Paul Lawson

Paul Lawson

Hydro slash pile could spark big fire in Maple Ridge

The Maple Ridge fire department wants B.C. Hydro to clean up trees torn down for a new right of way

The piles of brush left on the ground are drying out and turning the powerline right of way into a powder keg that could blow and wipe out years of research at the UBC Malcolm Knapp forest.

So the research forest, the mayor and Maple Ridge Fire Department want to get word to B.C. Hydro and its contractor, Flatiron-Graham, which is building a 247-kilometre, 500-kilovolt powerline from Merritt to Coquitlam: speed it up.

“The plan for chipping, that I heard, was to start in August, and that’s too late,” said Paul Lawson, forest manager.

“They need to get this dealt with now.”

Lawson said there are about 100 piles of slash that have been left on the ground from the right of way clearing. As the summer heats up and conditions dry, they’ll turn into tinder and could be starting points for any accidental or deliberate fires that could race up the mountainside at the north end of 232nd Street.

“They’re all targets for arson, basically, is what they are.”

Currently, thanks to cool weather conditions, the forest fire hazard is rated low. But there already was a period of high fire hazard in May during a warm spell. And a fire already occurred in the right of way in April, near the forest.

Maple Ridge Fire Department put out the blaze.

If a fire broke out nearby and spread to the research forest, it could destroy years of forestry work that date back 60 to 70 years.

“They’re all pretty much along the south boundary of the forest, so they’re very vulnerable to this hazard,” Lawson said.

Residents and their homes, which are creeping up the hillside in Silver Valley, are also at risk. You could throw a baseball from the forestry boundary and hit the suburbs, added Lawson.

“So they’re totally at risk for these types of fires, as well.”

Members of the community advisory board for the research forest toured the slash areas and where the forest intersects with the right of way on Saturday.

Fire chief Peter Grootendorst said his department has already written to B.C. Hydro, asking that the slash debris be removed before high hazard times.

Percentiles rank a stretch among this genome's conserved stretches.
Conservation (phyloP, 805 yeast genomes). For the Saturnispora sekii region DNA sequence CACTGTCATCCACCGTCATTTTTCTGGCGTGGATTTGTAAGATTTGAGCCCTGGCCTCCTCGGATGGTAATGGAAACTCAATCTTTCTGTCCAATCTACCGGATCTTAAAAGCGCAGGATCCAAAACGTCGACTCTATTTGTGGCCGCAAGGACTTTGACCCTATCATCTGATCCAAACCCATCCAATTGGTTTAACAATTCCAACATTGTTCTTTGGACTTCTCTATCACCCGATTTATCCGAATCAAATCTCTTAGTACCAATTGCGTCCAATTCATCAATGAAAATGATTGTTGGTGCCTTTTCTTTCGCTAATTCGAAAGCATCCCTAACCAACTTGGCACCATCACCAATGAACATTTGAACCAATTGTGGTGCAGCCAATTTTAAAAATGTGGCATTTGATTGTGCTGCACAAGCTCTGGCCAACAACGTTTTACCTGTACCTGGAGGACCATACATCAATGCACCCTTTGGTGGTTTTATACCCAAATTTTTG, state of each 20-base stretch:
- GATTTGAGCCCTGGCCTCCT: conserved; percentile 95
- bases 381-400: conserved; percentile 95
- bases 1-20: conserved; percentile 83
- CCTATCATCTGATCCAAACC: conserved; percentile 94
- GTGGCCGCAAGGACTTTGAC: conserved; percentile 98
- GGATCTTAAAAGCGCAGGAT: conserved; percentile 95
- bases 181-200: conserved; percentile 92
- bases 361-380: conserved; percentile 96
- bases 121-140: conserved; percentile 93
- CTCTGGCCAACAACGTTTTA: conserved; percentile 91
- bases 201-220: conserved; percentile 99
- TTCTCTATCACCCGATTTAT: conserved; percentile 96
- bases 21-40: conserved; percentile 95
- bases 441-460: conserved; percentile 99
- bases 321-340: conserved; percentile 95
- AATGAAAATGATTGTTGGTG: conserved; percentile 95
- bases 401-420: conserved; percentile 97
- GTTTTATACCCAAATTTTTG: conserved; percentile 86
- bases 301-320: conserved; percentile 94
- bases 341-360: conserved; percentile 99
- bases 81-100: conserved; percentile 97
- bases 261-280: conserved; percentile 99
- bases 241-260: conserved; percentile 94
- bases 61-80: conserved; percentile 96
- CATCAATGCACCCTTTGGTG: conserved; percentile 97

Flatiron-Graham has been responding and on Wednesday was to meet with the fire department, forestry and FlatIron to work out a fire response plan.

Grootendorst said the powerline right of way stretches 14 kilometres through Maple Ridge, which works out to about 200 hectares.

“So it’s a fairly big area of clearing that’s been done.”

The wood waste can’t be burned off, but can be chipped on site, then hauled away.

But if it’s left too long and conditions get too dry, even bringing in a chipper could create a fire hazard.

“We’re encouraging them to start on it fairly early. The longer it stays, the more drier it gets,” Grootendorst said.

He’s also wants to identify the high-hazard areas so the Flatiron knows which areas to target.

“The only problem is we’re running out of time.”

B.C. Hydro has on-site crews and fire-fighting tools, such as water tankers, tool caches and helicopters, on standby.

“We take this risk very seriously. The contractor is adhering to all applicable regulations and has developed a comprehensive plan to manage the fire risk,” Hydro spokesperson Simi Heer said in an e-mail.

Maple Ridge Fire Department, the Ministry of Forests, Lands and Natural Resource Operations are also cooperating with joint training and pooling of resources and equipment, and most employees have received firefighting training, Heer added.

Earlier this year, the Alouette River Management Society complained about clear-cutting for the right of way going right to the banks of Clayton Creek, which could cause siltation in the water and water temperatures to climb, damaging fish.

But Heer said that six logs have been hauled out by helicopter and another 12 hauled out from a non-fish bearing stream.

Hydro and the contractor also plan on selling the useful logs that have been cut as a result of the right-of-way clearing.

Some logs are still in the streams, but they were blown down by the wind and aren’t related to construction. Meanwhile, some environmental repairs are underway where there is a risk of erosion. In those cases, willows are planted along with seedlings.

Some logs haven’t been hauled out because approval is being sought from the Ministry of Forests, Lands and Natural Resources.

“Flatiron-Graham JV continues to work with B.C. Hydro to develop a custom-clearing prescription in the area near the Alouette River to reduce our impacts there,” Heer said.

Final remediation takes place when tower construction is complete.

In stream areas, “the policy is to retain as much existing vegetation as possible.”